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First World War soldier finally laid to rest in Ypres service


Generations of family members have held a poignant funeral service for an English soldier who died more than 100 years ago.  

Lance Corporal Robert Cook has finally been laid to rest after being killed in action during the First World War.

He died two days after arriving to the front line near Ypres on the Western Front, in West Flanders, Belgium, on May 2, 1915. 

This week, the soldier, who was just 38 when he died, was buried at the Commonwealth War Graves Commission's (CWGC) New Irish Farm Cemetery near Ypres after being identified by the Ministry of Defence's Joint Casualty and Compassionate Centre.

His great-nephew Arthur Cook and great-niece Sally Cooper attended the emotional service - which saw the soldier receive full military honours and a gun salute.

Born in 1876, in Bishop Wilton, in the East Riding of Yorkshire, L/Cpl Cook was one of seven children and served with 2nd Battalion The Essex Regiment.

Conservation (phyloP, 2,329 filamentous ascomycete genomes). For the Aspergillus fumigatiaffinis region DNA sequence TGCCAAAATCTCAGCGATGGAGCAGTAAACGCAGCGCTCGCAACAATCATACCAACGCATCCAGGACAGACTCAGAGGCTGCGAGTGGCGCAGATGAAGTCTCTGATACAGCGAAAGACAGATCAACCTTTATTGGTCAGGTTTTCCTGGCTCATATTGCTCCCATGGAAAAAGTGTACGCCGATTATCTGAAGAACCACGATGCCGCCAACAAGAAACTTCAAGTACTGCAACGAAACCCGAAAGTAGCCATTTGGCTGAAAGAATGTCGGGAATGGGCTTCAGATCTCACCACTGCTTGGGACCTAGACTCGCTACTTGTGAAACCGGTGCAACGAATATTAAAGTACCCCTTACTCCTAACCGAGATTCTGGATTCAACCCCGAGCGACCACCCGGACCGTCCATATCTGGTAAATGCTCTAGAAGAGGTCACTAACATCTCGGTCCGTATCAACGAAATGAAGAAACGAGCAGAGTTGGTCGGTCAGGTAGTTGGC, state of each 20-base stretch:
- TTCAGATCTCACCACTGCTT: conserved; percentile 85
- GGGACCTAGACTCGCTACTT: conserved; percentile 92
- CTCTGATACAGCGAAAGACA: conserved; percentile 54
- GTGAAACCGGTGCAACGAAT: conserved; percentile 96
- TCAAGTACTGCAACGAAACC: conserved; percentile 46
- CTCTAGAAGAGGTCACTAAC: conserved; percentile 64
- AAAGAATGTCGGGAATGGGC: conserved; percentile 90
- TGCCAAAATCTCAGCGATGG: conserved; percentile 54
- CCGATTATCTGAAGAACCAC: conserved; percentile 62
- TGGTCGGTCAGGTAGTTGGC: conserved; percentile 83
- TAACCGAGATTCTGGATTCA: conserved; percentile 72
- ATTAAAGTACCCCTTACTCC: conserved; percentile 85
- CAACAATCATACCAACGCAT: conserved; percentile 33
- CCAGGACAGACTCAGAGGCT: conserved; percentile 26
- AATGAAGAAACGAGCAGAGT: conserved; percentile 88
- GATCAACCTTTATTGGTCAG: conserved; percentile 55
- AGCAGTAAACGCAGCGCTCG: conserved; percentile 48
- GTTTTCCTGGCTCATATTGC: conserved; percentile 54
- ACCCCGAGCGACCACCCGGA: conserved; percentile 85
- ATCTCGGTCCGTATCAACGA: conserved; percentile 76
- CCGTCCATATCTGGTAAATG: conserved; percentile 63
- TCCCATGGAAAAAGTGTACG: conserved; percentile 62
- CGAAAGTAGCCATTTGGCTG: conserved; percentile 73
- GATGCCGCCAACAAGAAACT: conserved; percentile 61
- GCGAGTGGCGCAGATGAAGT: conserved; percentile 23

He had served in the Boer War before arriving on the front line near Ypres on April 30 1915.

Two days later, at 5pm on May 2, L/Cpl Cook and his comrades were hit with gas, shelled and then attacked. 

By the end of the day 23 people had been killed, 72 were wounded and 175 were missing. 

Also in attendance at the ceremony were members of C Essex Company of 1st Battalion The Royal Anglian Regiment - the modern equivalent of L/Cpl Cook's regiment.

Draped in a Union flag, L/Cpl Cook's coffin was carried to its final resting place by soldiers in full military dress.